Kalighat Painting: How The Unique Artwork Evolved Over The Years? 

Characterized by bright colours and bold outlines, Kalighat painting evolved as a unique genre of Indian painting in 19th-century Kolkata (formerly Calcutta), in West Bengal. From the depiction of gods and other mythological characters, these paintings developed over time to reflect a variety of themes. Kalighat ‘patuas’ (painters) produced these economical artworks to make a living by selling these in a mass market. As Kolkata developed into a busy and thriving industrial harbour city, migrants poured in looking for new opportunities. Among these were various artisans, craftsmen and painters from various parts of India, including patuas, members of an artisan community from West Bengal. 

Barber Cleaning a Woman’s Ear, Watercolor, graphite, ink, and tin on paper.
Image Credits: Cleveland Museum of Art 

Kalighat, with its daily hordes of pilgrims, would have provided a perfect opportunity for the local artists to produce and sell small, cheap religious souvenirs. The patuas traditionally painted long narrative stories, often over 20 feet in length. Influenced by the different art forms around them and with a need to work quickly, the patuas abandoned their linear narrative style in favour of single pictures involving one or two figures.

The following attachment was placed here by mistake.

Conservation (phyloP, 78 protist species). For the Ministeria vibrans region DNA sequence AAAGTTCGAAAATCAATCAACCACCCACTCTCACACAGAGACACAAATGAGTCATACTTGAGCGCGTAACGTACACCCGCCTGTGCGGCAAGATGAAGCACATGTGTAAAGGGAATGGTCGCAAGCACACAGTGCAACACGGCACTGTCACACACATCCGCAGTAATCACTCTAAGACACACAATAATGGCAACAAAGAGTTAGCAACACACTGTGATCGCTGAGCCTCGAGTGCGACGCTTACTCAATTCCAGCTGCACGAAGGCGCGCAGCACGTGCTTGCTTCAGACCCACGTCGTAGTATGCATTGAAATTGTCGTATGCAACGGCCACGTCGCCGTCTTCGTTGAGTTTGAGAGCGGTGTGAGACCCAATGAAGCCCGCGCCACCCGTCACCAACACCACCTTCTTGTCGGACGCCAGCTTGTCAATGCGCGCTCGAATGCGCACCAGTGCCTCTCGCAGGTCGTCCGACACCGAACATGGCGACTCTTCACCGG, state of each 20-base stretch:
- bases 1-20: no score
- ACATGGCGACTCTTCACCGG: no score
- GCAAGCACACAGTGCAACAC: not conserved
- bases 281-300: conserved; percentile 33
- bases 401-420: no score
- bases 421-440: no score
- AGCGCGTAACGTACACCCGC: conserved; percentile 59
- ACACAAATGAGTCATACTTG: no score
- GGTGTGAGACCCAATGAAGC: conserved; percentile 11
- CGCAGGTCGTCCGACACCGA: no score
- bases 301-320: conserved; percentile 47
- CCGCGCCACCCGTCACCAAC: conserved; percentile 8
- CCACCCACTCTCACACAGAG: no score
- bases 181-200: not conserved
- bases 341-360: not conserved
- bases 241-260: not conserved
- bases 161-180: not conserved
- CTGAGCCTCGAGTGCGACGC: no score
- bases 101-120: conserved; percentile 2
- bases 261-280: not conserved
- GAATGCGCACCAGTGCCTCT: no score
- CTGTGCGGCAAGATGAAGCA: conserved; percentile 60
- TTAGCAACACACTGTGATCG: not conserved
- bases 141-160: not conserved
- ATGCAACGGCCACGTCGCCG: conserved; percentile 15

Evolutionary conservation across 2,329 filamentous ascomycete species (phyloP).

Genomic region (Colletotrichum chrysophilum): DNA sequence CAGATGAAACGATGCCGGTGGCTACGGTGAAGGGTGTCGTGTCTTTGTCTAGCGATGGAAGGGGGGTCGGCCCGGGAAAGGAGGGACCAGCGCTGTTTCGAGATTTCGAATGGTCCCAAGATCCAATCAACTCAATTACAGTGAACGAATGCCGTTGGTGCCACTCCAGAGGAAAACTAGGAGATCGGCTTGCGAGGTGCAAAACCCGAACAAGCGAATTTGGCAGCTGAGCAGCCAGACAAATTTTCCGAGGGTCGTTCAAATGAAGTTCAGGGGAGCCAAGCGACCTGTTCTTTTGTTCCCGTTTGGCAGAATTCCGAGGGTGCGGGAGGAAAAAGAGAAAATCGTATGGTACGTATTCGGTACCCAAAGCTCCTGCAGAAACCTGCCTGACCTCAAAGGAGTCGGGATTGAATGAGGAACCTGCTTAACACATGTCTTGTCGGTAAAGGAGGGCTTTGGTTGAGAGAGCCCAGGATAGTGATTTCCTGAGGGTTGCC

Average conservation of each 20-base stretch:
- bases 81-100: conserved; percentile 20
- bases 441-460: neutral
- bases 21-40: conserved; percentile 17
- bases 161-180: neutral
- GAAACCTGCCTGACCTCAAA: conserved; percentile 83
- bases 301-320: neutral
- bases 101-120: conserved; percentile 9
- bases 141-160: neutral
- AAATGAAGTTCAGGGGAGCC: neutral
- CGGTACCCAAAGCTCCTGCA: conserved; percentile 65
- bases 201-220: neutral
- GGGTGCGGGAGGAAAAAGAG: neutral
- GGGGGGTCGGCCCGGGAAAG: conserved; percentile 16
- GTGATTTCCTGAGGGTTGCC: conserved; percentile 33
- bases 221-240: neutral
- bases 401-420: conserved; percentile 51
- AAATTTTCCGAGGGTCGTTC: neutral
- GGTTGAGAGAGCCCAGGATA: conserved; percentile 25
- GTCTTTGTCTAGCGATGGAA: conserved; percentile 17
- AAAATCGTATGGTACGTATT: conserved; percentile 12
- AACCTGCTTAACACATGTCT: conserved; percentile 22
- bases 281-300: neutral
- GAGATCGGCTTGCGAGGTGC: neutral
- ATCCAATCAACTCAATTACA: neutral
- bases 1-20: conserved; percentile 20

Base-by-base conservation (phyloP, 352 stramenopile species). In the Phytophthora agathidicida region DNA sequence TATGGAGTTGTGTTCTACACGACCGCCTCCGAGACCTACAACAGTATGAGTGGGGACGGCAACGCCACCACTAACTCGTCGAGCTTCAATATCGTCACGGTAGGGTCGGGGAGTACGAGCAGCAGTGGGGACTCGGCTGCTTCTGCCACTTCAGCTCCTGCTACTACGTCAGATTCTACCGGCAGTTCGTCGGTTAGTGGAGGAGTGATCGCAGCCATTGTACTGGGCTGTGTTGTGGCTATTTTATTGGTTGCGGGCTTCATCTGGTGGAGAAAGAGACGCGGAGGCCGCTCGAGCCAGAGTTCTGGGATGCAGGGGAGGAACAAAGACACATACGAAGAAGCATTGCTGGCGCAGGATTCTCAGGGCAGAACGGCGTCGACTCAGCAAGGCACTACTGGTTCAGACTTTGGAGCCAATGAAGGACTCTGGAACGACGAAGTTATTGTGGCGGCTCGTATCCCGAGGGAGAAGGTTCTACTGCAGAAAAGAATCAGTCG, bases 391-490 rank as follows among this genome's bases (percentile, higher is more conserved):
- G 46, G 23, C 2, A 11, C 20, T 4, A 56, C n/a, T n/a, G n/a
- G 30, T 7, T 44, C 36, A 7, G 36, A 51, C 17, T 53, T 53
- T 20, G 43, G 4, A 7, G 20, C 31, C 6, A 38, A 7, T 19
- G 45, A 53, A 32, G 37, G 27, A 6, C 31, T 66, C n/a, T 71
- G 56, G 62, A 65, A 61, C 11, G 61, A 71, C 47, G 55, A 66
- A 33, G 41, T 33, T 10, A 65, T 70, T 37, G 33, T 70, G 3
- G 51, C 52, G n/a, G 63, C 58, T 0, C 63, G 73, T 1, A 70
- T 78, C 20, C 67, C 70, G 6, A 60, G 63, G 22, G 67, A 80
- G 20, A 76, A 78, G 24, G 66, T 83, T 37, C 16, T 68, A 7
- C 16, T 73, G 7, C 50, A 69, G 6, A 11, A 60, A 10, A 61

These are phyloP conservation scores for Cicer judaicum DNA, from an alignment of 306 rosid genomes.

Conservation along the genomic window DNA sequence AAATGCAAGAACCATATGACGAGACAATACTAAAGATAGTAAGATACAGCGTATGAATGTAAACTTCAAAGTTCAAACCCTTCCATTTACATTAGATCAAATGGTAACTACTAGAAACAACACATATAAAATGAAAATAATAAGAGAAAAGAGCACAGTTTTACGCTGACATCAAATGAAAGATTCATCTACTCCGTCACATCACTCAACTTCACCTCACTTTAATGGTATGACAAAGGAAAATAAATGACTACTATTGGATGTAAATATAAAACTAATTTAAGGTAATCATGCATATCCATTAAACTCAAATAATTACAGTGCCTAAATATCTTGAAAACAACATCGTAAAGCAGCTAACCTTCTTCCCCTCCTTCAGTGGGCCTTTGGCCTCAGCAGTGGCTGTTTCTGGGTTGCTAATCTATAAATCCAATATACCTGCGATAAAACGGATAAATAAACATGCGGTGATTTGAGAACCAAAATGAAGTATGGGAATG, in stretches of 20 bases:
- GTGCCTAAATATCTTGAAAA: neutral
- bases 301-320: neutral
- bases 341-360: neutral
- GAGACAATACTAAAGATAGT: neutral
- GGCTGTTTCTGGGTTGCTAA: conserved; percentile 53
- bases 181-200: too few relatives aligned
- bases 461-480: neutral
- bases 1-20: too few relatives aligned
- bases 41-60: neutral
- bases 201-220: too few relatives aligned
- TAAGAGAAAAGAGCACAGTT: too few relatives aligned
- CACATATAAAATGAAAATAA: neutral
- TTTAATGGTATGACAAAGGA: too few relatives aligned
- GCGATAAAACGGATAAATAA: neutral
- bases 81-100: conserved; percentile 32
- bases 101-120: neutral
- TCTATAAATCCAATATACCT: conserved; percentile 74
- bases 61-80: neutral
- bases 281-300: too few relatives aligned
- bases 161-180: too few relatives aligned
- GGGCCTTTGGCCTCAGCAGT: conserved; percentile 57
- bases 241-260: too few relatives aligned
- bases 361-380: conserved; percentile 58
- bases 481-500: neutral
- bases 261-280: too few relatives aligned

The backgrounds were left plain by removing all non-essential details and basic combinations of colours were used. This created the key characteristics of the Kalighat genre. The patuas’ productivity was also helped by the import of cheaper readymade paints from Britain and mill-made paper. 

Kalighat Painting – Cat eating a Bird

 The paintings can portray several themes such as mythological, natural and still life, historical, daily life and satirical. Some of the eminent artists in this style include Nilmoni Das, Balram Das, Gopal Das, Batkrishna Das and Kalicharan Ghosh. 

One of the greatest achievements of the Kalighat artisans was that they made simple paintings and drawings, which could easily be reproduced by lithography. Such lithographs were then hand-coloured and circulated amongst a wider population. This trend continued up to the early part of the twentieth century and these paintings ended up in museums and private collections. The charm of the Kalighat paintings lies in the fact that they captured the essence of daily life and influenced many modern artists.  

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